While the inflated seal has been illustrated as mounted against the flat face of the gate closure member, it will be recognized that the seal is inflated and operative only when the gate is in closed position so that the seal may equally effectively be mounted on the frame members bordering the flow opening, or mounted in a groove in the face plate of the gate as well as extending outwardly from the face plate as illustrated.
The foregoing detailed description has been given for clearness of understanding only and no unnecessary limitations should be understood therefrom as some modifications will be obvious to those skilled in the art.
1. A sluice gate structure for attachment to an exposed face of a thimble mounted in a wall, comprising:
a guide and closure unit having a pair of spaced upright guide rails and a closure loosely mounted for movement transversely of the faces of said closure and for linear movement between and along the guide rails, one face of said closure having a flat face immediately inside the guide rails and surrounding the central portion of the closure, said guide rails having stop means engageable with the face of said closure opposite said one face to limit the movement transversely of said flat face when the closure is positioned to seal against fluid flow;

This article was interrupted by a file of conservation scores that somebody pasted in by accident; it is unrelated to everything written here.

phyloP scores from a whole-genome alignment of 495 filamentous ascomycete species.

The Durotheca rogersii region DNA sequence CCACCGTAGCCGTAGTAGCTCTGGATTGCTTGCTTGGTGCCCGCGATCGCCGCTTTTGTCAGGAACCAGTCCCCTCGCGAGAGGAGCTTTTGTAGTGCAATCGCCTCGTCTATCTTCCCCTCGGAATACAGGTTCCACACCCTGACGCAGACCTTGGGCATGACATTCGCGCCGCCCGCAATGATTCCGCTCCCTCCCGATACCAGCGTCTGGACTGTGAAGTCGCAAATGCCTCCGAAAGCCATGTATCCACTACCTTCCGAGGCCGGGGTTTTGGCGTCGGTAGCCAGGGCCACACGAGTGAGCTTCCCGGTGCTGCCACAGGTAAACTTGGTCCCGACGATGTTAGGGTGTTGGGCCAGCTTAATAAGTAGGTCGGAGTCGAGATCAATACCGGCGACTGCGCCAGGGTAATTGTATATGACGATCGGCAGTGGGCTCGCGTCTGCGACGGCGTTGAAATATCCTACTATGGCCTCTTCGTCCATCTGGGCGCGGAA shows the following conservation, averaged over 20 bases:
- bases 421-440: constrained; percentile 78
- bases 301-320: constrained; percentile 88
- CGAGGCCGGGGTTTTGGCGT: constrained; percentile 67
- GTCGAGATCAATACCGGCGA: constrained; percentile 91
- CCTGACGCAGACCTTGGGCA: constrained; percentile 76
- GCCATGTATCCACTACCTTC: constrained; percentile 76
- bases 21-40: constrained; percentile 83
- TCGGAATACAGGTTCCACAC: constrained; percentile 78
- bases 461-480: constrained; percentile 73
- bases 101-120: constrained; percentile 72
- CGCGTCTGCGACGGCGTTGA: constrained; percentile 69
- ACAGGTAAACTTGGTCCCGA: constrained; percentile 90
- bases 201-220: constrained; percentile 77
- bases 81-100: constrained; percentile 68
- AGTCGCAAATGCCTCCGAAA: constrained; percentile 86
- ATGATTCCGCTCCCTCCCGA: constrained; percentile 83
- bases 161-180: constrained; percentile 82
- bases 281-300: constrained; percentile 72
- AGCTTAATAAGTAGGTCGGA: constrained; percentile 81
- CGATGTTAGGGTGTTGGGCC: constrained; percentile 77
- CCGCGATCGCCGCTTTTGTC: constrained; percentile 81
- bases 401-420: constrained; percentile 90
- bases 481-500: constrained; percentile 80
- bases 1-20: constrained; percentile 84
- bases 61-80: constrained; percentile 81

a tubular base structure having an internal flow passage for fluid and outwardly extending structural parts for receiving said guide and closure unit, said guide rails being removably attachable to the base structure with externally operable attachment means, said base structure having a flange with an abutment face surrounding said passage and directly facing said flat face when the closure is positioned to seal the fluid flow;
an inflatable seal member carried on at least one of the closure flat face and the flange abutment face and extending peripherally of the flow passage inside said rails, said seal being inflatable when the closure is positioned over the passage to seal the periphery of the passage between the closure and base structure;
and externally operable attachment means for securing said base structure to said thimble to align said fluid passage with the thimble and position said guide and closure unit in position to open and close said passage.
2. A sluice gate structure as specified in claim 1 wherein said closure is supported against head pressure within said flow passage only by said stop means so that said closure may bend between the rails under influence of such pressure, said seal being continuous about the 5 periphery of the passage and distensible to maintain sealing contact between the base structure flange and flat face of the closure during such bending.
3. A sluice gate structure as specified in claim 1 in which the closure hangs upon a supporting operator stem for raising and lowering the closure, the stop means of each said guide rails having an upright slot facing inwardly and the closure having an upright plate edge extending into each slot with clearance for free motion of the closure in the guide rails when the seal is deflated.
References Cited UNITED STATES PATENTS 1,868,147 7/1932 Kruse 251172 2,240,049 4/1941 Murphy 6128 2,643,521 6/ 1953 Hatch 61-28 2,683,354 7/1954 Harza 61-28 FOREIGN PATENTS 251,488 8/ 1948 Switzerland.
EARL J. WITMER, Primary Examiner